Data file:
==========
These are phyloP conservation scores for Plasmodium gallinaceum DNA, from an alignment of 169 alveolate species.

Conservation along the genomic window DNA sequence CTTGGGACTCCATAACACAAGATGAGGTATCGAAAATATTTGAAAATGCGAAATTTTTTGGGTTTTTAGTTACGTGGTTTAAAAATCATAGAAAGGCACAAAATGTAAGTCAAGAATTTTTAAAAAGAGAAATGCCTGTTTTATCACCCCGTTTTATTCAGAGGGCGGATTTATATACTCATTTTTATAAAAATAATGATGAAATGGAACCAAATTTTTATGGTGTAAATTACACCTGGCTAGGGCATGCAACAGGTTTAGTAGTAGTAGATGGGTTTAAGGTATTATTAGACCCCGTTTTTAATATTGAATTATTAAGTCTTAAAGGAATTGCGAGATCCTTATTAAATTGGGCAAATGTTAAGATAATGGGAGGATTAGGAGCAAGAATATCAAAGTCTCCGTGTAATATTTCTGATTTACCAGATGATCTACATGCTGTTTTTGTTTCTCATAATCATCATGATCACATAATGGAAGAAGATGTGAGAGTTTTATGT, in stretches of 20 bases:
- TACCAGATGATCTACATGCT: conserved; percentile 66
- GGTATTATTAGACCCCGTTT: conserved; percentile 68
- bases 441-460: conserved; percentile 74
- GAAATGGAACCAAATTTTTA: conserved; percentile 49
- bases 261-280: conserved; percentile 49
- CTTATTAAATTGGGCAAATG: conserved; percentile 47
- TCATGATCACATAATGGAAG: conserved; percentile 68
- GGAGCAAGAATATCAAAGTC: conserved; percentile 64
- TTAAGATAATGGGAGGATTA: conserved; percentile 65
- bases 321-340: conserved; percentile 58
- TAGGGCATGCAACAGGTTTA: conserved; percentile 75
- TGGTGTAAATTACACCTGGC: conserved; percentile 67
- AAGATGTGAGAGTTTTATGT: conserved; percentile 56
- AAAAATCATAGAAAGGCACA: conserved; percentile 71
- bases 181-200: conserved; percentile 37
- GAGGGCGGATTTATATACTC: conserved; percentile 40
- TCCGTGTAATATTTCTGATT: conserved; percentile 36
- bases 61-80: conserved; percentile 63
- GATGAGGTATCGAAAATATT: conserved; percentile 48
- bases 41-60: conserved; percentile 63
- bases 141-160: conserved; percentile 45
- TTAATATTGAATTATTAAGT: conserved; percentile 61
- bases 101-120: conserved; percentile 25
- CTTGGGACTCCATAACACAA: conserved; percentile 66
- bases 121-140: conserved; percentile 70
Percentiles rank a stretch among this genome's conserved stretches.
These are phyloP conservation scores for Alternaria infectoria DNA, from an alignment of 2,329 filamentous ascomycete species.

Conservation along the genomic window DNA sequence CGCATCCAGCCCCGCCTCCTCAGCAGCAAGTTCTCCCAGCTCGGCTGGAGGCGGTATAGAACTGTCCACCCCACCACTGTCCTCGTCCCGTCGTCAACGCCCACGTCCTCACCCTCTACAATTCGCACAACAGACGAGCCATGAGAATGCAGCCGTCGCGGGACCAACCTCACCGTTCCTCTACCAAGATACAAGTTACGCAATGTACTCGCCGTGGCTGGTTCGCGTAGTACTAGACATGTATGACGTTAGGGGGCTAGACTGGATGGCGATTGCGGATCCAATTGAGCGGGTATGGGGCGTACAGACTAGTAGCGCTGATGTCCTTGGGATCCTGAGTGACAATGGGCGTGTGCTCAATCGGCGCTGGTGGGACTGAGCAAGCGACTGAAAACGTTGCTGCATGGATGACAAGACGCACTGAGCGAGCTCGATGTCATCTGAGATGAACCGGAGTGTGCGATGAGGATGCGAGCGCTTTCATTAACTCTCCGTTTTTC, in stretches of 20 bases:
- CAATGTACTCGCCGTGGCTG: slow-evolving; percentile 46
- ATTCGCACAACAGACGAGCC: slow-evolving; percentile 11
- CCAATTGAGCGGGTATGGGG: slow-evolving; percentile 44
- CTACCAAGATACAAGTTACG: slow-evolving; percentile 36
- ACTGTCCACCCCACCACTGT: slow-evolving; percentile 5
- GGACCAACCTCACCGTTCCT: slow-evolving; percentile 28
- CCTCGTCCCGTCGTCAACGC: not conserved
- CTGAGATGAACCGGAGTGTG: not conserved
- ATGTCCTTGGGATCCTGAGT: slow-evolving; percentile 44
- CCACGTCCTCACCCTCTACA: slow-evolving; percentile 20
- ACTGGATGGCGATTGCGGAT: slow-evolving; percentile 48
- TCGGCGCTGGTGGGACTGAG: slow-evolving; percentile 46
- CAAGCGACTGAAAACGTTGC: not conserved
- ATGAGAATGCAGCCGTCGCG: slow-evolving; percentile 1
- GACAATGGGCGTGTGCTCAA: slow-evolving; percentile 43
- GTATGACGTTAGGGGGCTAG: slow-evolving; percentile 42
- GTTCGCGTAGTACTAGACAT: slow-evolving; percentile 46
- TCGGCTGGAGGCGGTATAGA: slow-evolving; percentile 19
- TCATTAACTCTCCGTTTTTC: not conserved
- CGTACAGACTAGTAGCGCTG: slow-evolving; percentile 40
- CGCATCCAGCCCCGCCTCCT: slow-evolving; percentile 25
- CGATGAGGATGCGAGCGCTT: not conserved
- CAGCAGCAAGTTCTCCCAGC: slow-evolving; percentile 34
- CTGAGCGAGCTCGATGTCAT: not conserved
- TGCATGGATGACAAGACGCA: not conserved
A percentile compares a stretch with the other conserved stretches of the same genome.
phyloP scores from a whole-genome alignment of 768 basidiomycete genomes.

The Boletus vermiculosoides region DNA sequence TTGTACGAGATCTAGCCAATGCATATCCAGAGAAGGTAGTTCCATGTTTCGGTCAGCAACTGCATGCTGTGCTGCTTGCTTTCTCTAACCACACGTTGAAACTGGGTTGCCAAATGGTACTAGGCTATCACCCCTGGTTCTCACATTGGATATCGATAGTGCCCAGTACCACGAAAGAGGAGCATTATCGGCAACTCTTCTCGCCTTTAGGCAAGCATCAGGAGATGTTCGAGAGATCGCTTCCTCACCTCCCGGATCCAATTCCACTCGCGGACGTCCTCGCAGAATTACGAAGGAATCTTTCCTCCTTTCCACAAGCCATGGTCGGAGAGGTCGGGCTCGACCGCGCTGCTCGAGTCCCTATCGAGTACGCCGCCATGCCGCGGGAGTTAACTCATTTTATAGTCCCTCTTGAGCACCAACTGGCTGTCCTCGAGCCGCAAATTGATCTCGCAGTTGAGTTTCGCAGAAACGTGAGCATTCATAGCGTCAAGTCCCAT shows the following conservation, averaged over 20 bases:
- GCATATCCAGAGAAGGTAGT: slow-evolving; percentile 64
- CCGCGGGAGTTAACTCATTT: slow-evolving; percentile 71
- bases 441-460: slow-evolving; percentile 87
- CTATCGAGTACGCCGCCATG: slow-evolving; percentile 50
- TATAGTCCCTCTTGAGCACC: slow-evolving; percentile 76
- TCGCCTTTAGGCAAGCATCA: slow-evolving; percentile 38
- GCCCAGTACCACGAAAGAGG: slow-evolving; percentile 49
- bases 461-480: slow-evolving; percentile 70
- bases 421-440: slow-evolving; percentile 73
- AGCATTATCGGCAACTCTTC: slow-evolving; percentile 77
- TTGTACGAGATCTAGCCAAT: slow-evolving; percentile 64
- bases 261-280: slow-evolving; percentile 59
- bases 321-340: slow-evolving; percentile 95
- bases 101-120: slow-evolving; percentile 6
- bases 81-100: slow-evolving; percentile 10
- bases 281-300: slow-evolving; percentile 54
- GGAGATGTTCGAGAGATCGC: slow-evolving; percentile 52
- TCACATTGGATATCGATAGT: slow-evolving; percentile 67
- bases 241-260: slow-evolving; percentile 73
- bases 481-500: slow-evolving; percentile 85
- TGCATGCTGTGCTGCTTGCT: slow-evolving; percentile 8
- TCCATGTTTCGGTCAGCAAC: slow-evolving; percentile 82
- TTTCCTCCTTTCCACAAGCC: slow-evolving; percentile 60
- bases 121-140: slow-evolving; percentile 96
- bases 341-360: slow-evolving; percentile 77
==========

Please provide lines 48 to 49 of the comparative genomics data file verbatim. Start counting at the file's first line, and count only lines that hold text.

- TCGGCTGGAGGCGGTATAGA: slow-evolving; percentile 19
- TCATTAACTCTCCGTTTTTC: not conserved